New York State Seal
STATE OF NEW YORK
INSURANCE DEPARTMENT
25 BEAVER STREET
NEW YORK, NEW YORK 10004

The Office of General Counsel issued the following informal opinion on October 4, 2000, representing the position of the New York State Insurance Department.

RE: Insurer’s Payment of Bonuses to Insurance Brokers and Agents

Questions Presented:

1) Does the New York Insurance Law prohibit for-profit insurers that issue accident and health insurance from paying brokers and/or agents bonuses or other compensation in addition to the ordinary commissions paid for facilitating the sale of such insurance?

2) If such payments are permissible, does the Insurance Law permit payment to be made in the form of the insurer’s stock or stock options?

3) If the Insurance Law permits the payment of bonuses or other additional compensation, may the insurer use the following benchmarks as the criteria for making such payments:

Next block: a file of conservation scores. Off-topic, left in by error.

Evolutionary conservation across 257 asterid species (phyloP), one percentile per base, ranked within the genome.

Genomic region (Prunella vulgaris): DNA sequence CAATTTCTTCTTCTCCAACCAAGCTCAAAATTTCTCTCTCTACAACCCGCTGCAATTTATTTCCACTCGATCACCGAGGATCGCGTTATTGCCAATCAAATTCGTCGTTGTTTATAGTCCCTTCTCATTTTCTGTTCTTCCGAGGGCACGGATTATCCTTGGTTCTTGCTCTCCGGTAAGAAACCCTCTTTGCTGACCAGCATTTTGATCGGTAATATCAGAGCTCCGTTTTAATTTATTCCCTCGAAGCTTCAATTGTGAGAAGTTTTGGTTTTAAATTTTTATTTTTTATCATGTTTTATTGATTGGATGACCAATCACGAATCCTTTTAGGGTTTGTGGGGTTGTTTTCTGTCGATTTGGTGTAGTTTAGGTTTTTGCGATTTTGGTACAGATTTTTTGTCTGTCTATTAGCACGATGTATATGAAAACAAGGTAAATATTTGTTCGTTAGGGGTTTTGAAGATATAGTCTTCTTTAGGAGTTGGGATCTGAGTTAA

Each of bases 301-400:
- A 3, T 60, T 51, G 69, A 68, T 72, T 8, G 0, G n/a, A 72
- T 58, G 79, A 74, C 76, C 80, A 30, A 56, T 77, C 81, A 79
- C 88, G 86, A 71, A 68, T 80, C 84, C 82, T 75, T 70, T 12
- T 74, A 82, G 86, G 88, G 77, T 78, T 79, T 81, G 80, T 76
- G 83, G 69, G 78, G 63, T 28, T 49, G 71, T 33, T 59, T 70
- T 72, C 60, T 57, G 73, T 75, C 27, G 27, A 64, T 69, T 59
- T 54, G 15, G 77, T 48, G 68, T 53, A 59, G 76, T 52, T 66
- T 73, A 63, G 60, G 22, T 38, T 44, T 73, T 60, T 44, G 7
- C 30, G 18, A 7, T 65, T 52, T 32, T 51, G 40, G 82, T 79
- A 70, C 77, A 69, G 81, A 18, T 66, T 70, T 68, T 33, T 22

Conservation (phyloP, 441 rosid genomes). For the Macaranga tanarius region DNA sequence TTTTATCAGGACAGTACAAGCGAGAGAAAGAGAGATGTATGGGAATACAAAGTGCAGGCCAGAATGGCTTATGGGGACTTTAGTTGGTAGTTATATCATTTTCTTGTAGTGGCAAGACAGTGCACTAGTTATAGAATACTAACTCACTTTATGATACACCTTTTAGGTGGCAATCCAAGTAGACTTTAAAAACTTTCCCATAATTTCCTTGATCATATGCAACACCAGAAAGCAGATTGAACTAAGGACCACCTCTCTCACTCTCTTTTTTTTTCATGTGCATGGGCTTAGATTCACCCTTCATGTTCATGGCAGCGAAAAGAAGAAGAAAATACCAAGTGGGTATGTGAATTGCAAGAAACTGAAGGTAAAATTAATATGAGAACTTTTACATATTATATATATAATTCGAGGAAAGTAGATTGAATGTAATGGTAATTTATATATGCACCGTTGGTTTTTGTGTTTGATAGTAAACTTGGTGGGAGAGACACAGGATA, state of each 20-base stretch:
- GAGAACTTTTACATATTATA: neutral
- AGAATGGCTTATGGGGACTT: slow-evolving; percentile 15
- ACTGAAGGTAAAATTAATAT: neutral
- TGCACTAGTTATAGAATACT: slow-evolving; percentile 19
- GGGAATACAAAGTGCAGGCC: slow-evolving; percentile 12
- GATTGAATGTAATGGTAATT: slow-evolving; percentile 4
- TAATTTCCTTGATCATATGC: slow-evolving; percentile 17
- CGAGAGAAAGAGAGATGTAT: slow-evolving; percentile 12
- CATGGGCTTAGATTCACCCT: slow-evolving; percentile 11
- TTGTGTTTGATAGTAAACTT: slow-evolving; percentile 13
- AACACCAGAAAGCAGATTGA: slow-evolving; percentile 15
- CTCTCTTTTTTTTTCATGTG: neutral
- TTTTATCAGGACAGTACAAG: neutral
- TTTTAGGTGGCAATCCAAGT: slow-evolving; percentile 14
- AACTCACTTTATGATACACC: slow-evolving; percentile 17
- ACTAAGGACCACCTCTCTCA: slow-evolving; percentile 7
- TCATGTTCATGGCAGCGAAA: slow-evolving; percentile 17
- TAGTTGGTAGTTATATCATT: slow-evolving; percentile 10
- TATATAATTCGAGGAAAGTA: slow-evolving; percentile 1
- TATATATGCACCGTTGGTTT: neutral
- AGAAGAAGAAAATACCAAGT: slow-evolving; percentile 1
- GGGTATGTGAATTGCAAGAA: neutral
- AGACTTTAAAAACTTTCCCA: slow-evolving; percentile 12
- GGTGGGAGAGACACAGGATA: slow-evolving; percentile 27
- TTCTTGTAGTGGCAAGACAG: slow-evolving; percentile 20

a) premium revenue,

b) medical loss ratio,

c) retention of accounts?

Conclusions:

1) The New York Insurance Law does not prohibit for-profit insurers that issue accident and health insurance from paying brokers and/or agents bonuses or other compensation in addition to the ordinary commissions paid for facilitating the sale of insurance. However, the bonuses or other additional compensation to be paid, and the criteria established for making such payments, must be filed with the Department for the Superintendent’s approval, in accordance with the statutes and regulations relating thereto. See N.Y. Ins. Law §§ 3216, 3221, 3231 and 4235 (McKinney 1985 & Supp. 2000); N.Y. Comp. Codes R. & Regs. tit. 11 A, § 52.1 – 52.95 (1995 – 1999).

2) The Insurance Law does not prohibit the payment of bonuses or other additional compensation to be made in the form of the insurer’s stock. However, options on authorized but unissued stock may not be distributed by a domestic stock insurance company to anyone other than an officer or employee of the insurer pursuant to N.Y. Ins. Law § 1207 (McKinney Supp. 2000). Furthermore, § 1207 requirements are deemed to apply to foreign insurers and United States branches of alien insurers via the "substantial compliance" provision contained in N.Y. Ins. Law § 1106 (e) (McKinney 1985).